- Aruna Roy & Nikhil Dey
On April 9, under intense pressure and criticism from many quarters including the Supreme Court, the government announced the release of its first tranche of funds for 2016-17 of Rs 12,230 crore for the Mahatma Gandhi National Rural Employment Guarantee Act (MGNREGA). Welcome as this relief will be, it is far too little and much too late. It is only enough to clear last year’s dues, which exceed a staggering Rs 12,000 crore. It fails, therefore, to restore the MGNREGA to a position where it can suitably help people fight one of the worst droughts India has faced in decades. It also fails to meet the government’s legal obligations under the MGNREGA on at least five counts.
The MGNREGA is a legal guarantee outlined under Section 3(1) of the Act, which states that the government shall “… provide to every household whose adult members volunteer to do unskilled manual work not less than 100 days of (such) work in a financial year”.
The April 9 release is in violation of the government’s own master circular that states in Section 7.1.2:
“First tranche is to be released to States/Districts in the month of April. The quantum of 1st Tranche is based on the number of person days projected by the State/UT for the first six months of the year up to September in the Labour Budget…..the first tranche is released after adjusting unspent balance available with the districts/States and considering the pending liabilities, if any”.
The MGNREGA website shows that at the end of 2015-16, 25 out of the 29 states in India had a negative balance and had no money to even pay the outstanding dues, leave alone open new works. With no work and no wages, it is obvious that there is going to be a resultant escalation in malnutrition, endemic hunger, and distress migration.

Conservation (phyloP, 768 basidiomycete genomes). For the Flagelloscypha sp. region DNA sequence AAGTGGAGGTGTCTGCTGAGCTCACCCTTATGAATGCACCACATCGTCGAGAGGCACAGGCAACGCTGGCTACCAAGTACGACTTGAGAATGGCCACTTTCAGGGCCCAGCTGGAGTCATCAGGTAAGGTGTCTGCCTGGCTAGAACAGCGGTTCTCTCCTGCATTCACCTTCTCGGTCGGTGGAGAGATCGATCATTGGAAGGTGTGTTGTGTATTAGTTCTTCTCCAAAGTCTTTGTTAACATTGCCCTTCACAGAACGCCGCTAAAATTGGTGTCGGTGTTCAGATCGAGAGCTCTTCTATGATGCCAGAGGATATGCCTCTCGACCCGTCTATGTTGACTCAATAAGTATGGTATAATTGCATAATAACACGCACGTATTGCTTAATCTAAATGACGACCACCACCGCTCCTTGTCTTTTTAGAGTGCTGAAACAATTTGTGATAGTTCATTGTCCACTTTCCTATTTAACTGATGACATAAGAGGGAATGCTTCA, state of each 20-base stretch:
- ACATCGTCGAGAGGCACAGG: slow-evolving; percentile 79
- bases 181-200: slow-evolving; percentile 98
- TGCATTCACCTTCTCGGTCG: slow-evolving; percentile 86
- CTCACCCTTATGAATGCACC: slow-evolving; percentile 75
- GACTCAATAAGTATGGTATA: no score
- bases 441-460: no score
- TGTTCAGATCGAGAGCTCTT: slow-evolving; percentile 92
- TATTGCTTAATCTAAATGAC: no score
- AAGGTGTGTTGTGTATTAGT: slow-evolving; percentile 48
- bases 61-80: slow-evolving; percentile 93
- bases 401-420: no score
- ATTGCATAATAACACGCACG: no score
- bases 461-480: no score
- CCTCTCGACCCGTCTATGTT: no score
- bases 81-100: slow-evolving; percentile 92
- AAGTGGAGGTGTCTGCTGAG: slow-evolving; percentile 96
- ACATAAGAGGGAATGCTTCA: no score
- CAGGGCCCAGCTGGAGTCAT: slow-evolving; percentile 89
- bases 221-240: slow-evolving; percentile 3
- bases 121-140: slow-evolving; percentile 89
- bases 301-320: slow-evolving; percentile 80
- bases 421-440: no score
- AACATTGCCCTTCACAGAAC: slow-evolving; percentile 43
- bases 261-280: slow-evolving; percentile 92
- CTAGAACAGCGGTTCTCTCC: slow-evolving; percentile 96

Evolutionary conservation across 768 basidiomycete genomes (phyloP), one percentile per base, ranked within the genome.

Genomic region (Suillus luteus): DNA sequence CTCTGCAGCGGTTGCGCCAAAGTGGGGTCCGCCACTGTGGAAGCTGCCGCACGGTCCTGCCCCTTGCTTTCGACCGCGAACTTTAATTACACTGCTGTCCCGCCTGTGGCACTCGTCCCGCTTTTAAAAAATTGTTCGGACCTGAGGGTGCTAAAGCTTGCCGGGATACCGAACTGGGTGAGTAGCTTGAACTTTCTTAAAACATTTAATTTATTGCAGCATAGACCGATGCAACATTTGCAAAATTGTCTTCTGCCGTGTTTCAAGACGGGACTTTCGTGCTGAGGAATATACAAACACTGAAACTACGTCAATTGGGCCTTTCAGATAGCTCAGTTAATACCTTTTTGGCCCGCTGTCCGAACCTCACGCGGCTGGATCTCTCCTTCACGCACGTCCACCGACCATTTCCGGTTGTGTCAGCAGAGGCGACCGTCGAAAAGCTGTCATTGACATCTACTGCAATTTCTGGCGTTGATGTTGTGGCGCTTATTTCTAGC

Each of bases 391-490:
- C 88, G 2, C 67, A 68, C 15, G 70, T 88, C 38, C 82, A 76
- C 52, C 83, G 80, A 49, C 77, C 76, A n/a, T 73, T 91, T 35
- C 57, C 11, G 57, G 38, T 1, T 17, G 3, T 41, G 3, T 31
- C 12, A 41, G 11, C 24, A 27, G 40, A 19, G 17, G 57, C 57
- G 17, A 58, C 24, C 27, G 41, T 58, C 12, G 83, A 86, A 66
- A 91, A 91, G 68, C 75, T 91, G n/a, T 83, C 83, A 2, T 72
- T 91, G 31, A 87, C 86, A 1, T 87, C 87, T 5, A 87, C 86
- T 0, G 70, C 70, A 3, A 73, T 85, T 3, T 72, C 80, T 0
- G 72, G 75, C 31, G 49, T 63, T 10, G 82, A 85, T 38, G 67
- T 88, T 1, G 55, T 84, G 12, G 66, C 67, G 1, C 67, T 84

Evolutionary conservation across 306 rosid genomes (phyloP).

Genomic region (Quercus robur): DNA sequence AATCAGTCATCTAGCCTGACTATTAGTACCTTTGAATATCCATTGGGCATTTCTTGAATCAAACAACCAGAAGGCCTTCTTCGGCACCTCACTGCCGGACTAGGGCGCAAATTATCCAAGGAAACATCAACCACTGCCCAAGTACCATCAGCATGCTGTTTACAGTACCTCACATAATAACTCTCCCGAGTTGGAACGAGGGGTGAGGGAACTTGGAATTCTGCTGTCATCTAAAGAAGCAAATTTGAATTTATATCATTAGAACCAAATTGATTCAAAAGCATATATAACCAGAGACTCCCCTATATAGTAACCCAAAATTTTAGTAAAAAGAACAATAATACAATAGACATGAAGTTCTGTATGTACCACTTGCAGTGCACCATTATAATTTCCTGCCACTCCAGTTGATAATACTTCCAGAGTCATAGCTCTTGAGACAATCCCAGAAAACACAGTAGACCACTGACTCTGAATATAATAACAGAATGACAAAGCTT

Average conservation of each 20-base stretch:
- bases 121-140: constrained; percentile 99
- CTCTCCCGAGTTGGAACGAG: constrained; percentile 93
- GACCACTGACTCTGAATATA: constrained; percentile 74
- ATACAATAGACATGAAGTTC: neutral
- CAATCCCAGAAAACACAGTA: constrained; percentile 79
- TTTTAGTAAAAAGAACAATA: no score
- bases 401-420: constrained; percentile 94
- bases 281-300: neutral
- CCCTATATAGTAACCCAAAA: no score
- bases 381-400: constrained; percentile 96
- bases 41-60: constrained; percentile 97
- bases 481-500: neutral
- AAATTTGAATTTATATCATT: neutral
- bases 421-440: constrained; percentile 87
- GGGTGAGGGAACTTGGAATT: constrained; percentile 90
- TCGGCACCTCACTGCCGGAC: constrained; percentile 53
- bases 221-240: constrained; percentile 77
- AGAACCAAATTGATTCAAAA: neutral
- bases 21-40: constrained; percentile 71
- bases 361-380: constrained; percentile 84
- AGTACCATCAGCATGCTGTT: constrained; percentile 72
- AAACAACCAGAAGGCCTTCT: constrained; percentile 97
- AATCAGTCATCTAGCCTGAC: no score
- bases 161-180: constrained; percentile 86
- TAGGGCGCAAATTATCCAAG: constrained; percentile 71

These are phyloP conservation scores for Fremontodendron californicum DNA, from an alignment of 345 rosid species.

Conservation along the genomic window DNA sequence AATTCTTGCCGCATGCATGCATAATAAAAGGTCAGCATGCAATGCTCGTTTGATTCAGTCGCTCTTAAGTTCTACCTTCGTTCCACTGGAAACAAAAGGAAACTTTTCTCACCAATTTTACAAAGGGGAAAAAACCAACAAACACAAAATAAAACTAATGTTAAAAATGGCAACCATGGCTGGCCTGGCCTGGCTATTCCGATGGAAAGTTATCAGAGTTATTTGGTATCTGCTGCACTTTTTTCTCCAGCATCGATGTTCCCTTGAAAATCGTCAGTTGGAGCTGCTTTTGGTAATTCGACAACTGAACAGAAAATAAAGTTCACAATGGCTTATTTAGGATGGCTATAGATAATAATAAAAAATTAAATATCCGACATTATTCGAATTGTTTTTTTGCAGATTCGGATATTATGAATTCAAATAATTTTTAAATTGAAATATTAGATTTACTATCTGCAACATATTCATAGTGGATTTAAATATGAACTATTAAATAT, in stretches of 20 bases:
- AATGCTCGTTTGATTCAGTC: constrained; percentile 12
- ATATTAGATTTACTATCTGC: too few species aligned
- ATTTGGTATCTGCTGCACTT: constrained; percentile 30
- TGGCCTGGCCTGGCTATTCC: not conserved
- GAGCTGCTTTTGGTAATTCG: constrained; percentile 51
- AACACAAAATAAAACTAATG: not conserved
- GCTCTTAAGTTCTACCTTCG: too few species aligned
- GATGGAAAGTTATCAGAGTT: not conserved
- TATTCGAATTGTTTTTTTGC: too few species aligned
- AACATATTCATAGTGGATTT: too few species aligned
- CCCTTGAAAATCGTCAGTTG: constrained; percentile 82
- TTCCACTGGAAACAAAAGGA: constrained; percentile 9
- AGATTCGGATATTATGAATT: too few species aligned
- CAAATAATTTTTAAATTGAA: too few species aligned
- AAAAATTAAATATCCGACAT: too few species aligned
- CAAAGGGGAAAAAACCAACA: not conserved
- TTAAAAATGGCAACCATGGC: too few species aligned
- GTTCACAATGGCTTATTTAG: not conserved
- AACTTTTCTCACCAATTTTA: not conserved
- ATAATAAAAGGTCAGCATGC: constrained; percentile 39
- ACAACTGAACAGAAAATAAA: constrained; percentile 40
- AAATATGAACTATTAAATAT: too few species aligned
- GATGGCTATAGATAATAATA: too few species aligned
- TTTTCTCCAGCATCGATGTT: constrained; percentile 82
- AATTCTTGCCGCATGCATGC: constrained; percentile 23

The entitlement of compensation for delayed payments has also been violated. The government owed workers Rs 216.5 crore in delayed wage compensation. Less than 2% was paid amounting to Rs 3.4 crore. Nearly 90% of the declared dues were rejected by programme officers citing “insufficient funds”.
A crucial entitlement under the MGNREGA rests on paying a ‘minimum wage’. Supreme Court judgments have declared that the non-payment of minimum wages amounts to forced labour, and is therefore unconstitutional. Nevertheless, on March 29 this year, the ministry of rural development has once again notified sub-minimum wage rates for MGNREGA workers in several states, including the drought-affected states of Rajasthan, Jharkhand and Odisha.
In a drought year, announcements were made enhancing the 100 days, with an additional 50 days of employment. No extra money was provided, and ironically, the notification itself has lapsed on March 31 just as the drought is peaking.
The fact is that since 2010, the MGNREGA allocation in real terms has shrunk to less than half, and stands at 0.26% of GDP for 2016-17. That the MGNREGA can in fact help people fight poverty and hunger remains unchallenged. Work gives both wages and dignity. It can help people in distress tide over the drought without completely caving in. But the MGNREGA cannot run on rhetoric and insufficient funds. The government must obey the law.
Aruna Roy and Nikhil Dey are are social activists working in Rajasthan and former members of the Central Employment Guarantee Council, MGNREGA